UK authorities and the mobile industry condemned arson attacks on masts and abuse of network engineers, crimes apparently inspired by social media posts falsely claiming a link between 5G and Covid-19 (coronavirus).
Over the weekend several pieces of infrastructure were set alight and abuse aimed at engineers, in some cases preventing essential network maintenance being conducted. Incidents were reported in the West Midlands and North-West of England.
The attacks follow the wide circulation of fake evidence on social media outlining a range of claims about the relation of the Covid-19 pandemic to 5G signals.
In statements, the UK’s four mobile operators, the GSMA and the UK government’s Department for Culture, Media and Sport (DCMS) slammed the attacks, slating the apparent evidence being circulated as completely fabricated.
The DCMS said the criminal damage and abuse was “apparently inspired by crackpot conspiracy theories circulating online” and perpetrators would be prosecuted. It also called on social media companies to take “much swifter action to stop nonsense spreading on their platforms which encourages such acts”.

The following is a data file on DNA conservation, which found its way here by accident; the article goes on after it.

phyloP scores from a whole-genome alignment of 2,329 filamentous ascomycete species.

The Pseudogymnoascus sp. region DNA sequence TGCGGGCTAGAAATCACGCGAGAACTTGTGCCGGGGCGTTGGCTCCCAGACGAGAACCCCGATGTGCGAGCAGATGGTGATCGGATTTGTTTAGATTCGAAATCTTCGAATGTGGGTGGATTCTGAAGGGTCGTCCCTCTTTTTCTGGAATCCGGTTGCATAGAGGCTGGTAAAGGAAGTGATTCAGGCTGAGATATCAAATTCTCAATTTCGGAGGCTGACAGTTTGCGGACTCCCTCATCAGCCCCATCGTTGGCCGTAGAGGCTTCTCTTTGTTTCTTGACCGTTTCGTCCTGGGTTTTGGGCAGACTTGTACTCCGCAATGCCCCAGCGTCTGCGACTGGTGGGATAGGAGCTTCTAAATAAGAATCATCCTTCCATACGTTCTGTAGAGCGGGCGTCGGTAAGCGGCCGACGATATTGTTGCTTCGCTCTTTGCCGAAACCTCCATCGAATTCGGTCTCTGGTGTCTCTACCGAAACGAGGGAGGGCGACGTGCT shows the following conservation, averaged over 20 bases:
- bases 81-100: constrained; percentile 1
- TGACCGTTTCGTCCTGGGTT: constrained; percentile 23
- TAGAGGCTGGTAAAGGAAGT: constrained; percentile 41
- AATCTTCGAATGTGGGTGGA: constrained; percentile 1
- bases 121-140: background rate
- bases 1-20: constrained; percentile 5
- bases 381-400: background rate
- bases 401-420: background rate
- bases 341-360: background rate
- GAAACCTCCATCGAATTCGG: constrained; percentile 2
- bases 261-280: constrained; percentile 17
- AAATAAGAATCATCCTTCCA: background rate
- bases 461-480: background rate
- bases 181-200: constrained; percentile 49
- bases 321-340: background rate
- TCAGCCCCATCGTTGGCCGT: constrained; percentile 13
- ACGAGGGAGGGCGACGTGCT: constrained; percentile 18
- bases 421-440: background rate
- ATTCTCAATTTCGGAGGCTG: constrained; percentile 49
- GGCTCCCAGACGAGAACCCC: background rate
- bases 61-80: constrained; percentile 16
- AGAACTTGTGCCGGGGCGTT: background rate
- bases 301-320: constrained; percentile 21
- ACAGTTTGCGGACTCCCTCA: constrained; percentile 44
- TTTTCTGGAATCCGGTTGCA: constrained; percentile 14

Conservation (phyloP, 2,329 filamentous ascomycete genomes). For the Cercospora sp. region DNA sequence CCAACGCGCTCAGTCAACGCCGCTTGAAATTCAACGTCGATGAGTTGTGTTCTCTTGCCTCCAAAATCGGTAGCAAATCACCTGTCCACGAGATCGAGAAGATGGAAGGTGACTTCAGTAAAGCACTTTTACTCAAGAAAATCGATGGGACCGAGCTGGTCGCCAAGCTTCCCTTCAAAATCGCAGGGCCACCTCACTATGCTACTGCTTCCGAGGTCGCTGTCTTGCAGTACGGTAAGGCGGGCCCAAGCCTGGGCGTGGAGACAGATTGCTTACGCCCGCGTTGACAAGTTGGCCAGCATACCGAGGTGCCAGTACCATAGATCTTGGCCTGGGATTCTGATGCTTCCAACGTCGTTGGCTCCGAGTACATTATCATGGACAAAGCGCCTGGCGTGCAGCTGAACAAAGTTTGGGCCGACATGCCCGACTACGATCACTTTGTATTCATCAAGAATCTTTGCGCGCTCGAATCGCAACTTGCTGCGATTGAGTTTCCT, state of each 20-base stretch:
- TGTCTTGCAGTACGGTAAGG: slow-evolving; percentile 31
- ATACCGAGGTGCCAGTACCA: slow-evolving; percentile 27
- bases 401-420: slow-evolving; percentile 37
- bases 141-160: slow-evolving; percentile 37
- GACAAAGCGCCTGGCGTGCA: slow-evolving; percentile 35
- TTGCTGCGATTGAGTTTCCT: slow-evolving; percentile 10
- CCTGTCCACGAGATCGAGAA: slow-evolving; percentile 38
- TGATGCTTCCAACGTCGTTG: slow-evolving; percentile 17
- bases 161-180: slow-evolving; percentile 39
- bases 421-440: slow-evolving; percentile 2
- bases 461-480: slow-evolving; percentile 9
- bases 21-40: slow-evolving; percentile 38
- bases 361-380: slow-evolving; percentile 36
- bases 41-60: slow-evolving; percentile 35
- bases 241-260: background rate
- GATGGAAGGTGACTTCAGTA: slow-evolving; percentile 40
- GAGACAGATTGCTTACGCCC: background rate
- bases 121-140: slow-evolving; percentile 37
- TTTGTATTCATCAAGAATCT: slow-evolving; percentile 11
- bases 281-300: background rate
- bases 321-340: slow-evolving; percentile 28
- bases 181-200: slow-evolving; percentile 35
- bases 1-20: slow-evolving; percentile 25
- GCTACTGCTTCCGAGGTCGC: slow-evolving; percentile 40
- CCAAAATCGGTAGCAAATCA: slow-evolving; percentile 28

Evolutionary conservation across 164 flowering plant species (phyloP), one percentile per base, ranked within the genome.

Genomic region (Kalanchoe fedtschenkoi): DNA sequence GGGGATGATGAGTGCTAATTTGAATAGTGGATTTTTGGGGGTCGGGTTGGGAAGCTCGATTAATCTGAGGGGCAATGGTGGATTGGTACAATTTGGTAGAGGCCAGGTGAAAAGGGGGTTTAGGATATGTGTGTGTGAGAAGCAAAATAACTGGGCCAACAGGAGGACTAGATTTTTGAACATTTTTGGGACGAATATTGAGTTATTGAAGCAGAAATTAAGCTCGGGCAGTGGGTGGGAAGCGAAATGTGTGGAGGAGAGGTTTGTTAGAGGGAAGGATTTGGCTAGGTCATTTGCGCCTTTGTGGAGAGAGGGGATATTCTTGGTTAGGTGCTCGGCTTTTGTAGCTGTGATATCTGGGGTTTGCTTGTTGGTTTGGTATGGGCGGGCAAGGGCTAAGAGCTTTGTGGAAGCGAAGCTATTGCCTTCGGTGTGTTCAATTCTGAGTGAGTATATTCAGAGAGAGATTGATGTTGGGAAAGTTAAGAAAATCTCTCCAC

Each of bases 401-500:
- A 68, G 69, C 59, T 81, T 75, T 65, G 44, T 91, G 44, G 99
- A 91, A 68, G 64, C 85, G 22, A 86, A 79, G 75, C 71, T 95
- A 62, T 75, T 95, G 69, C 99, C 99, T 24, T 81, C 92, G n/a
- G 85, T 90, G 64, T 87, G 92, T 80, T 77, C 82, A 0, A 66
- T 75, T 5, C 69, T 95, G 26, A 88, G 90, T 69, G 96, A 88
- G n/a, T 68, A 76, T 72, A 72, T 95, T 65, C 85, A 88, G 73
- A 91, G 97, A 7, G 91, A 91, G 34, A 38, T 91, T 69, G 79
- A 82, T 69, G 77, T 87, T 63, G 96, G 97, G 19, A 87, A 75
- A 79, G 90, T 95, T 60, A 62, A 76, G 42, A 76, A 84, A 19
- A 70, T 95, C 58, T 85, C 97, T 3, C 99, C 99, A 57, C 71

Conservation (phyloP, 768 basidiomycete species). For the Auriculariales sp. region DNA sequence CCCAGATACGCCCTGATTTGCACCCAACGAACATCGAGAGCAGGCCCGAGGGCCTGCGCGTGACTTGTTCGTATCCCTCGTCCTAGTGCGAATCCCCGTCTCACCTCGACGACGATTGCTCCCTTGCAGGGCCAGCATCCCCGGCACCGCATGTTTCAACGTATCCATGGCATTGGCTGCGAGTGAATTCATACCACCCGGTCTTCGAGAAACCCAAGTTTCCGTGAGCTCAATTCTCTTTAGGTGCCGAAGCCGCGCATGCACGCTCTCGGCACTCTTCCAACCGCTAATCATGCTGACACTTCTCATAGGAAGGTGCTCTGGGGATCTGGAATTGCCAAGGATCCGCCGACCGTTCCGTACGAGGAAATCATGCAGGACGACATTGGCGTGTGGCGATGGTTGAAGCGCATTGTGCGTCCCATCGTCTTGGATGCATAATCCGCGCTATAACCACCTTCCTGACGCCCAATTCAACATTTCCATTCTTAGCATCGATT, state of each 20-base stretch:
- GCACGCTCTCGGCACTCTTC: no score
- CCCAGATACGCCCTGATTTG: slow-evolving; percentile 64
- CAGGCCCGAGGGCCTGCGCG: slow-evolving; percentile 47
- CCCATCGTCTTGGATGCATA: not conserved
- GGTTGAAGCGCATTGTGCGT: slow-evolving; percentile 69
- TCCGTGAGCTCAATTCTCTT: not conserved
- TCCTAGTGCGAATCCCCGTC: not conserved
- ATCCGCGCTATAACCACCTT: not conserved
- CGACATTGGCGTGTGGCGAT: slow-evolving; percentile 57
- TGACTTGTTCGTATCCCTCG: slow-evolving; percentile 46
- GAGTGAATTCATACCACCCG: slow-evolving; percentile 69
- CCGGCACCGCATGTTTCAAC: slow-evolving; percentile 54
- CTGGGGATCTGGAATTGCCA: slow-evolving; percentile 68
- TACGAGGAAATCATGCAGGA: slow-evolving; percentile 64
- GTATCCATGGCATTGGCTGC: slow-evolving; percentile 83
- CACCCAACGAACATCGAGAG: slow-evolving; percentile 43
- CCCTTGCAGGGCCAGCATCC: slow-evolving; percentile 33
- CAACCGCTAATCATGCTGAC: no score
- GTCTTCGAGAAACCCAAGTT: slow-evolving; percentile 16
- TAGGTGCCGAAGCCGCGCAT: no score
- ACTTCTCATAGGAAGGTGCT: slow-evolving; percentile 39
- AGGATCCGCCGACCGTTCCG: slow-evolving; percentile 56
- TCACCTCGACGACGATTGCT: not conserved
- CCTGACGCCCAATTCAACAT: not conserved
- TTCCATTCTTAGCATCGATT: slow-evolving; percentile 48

GSMA director general Mats Granryd added: “It is deplorable that critical communications infrastructure is being attacked based on outright mistruths. We urge everyone to trust health authorities and rest assured communications technology is safe. There is no link between 5G and Covid-19.”
In a joint statement, EE, Vodafone UK, O2 UK and 3 UK sought to reassure the public claims being made were baseless, and highlighted the important role of mobile and fixed networks during the ongoing pandemic and lockdown measures.
A number of scientists have also taken to social media to rubbish the claims and UK independent fact-checking website Full Fact published a public information document on the issue.Subscribe to our daily newsletter Back